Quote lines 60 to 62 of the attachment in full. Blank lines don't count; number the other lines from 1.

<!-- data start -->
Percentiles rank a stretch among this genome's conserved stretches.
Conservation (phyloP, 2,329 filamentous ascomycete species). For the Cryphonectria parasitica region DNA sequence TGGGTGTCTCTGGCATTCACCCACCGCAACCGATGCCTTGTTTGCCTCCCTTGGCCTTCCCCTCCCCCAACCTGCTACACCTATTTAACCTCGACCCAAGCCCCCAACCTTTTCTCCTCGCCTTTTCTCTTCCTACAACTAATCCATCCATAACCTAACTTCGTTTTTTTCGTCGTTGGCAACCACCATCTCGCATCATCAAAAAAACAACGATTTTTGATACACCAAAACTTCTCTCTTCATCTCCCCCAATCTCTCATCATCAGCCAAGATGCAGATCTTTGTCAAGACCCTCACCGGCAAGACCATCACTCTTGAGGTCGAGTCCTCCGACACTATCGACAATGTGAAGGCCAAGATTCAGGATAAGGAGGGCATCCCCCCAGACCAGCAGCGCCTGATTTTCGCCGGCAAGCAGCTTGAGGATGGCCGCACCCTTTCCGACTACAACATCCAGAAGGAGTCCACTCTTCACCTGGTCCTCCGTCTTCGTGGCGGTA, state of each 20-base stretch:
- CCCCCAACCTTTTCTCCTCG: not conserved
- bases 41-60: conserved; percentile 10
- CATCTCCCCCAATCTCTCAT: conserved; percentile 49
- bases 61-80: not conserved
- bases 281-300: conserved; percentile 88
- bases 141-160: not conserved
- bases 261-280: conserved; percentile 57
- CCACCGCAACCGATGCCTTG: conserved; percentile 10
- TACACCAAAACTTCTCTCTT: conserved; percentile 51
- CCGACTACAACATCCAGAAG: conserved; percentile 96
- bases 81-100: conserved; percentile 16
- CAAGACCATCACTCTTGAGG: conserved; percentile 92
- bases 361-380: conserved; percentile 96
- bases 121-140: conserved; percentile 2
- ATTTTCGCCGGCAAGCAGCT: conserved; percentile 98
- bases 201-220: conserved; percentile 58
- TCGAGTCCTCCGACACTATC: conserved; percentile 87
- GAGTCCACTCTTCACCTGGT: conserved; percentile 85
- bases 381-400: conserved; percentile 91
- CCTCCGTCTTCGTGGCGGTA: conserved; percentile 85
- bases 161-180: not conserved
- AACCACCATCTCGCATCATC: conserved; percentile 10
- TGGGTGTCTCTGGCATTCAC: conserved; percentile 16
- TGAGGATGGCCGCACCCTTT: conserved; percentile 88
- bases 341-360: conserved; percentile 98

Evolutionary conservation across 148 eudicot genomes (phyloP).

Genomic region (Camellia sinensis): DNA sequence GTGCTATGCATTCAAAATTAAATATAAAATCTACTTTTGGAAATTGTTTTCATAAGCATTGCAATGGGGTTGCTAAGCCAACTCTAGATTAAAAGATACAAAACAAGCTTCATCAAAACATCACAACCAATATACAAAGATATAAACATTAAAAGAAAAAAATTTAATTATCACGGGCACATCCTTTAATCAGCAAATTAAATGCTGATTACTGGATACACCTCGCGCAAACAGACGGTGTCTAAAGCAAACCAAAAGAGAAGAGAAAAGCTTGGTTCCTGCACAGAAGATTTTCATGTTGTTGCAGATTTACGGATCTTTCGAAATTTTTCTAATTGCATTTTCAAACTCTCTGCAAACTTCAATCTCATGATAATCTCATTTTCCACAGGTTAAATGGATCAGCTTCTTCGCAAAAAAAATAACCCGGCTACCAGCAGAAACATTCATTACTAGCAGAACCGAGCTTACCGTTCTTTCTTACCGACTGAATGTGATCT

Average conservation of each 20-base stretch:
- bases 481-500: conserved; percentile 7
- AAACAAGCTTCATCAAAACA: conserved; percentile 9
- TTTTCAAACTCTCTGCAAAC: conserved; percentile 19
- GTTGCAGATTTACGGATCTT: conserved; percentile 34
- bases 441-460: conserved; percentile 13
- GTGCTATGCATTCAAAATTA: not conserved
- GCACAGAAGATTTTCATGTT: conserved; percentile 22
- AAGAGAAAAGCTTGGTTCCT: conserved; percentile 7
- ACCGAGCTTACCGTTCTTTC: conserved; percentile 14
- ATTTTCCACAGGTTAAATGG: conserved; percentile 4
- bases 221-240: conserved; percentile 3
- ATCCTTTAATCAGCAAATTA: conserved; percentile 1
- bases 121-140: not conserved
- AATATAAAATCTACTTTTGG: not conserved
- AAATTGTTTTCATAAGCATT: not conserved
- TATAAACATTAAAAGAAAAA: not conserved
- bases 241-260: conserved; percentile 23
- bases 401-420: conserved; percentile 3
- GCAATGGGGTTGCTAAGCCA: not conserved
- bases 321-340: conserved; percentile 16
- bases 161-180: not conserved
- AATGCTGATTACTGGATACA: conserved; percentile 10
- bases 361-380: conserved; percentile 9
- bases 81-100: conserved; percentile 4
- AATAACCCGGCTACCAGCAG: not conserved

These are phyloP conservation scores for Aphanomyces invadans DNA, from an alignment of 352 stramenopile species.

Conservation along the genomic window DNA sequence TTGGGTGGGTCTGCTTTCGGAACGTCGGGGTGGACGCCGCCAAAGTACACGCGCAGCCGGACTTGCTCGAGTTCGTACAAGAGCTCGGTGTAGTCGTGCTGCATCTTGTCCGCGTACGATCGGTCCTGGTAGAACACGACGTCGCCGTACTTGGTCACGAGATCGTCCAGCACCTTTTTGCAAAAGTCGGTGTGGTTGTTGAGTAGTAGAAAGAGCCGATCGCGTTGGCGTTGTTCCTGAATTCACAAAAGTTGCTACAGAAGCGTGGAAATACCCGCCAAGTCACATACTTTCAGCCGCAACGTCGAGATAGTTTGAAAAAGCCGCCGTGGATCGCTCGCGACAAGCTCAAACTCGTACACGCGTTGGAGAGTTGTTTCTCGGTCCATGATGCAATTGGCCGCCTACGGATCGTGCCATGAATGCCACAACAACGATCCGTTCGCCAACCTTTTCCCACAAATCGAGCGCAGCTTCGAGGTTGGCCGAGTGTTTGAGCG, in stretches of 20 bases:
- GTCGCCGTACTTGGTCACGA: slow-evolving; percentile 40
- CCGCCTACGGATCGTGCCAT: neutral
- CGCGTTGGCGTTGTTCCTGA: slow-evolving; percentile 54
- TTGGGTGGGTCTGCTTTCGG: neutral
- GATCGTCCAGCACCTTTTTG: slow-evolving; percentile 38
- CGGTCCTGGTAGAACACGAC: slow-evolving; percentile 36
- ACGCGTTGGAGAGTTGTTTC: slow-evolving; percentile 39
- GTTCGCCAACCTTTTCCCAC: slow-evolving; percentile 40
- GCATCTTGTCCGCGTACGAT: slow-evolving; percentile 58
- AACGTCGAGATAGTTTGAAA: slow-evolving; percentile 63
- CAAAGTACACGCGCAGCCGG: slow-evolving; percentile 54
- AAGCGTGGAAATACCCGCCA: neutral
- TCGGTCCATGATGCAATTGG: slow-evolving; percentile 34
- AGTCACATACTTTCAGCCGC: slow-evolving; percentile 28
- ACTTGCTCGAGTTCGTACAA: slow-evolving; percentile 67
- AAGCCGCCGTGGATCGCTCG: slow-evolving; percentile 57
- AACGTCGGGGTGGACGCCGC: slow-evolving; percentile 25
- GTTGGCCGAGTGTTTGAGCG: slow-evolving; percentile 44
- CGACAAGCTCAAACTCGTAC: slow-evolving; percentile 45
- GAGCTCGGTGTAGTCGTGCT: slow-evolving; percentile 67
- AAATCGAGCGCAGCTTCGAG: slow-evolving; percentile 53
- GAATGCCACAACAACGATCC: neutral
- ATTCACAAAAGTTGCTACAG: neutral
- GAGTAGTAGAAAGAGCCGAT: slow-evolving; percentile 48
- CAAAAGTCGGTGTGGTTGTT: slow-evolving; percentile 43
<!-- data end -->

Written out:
- CGCGTTGGCGTTGTTCCTGA: slow-evolving; percentile 54
- TTGGGTGGGTCTGCTTTCGG: neutral
- GATCGTCCAGCACCTTTTTG: slow-evolving; percentile 38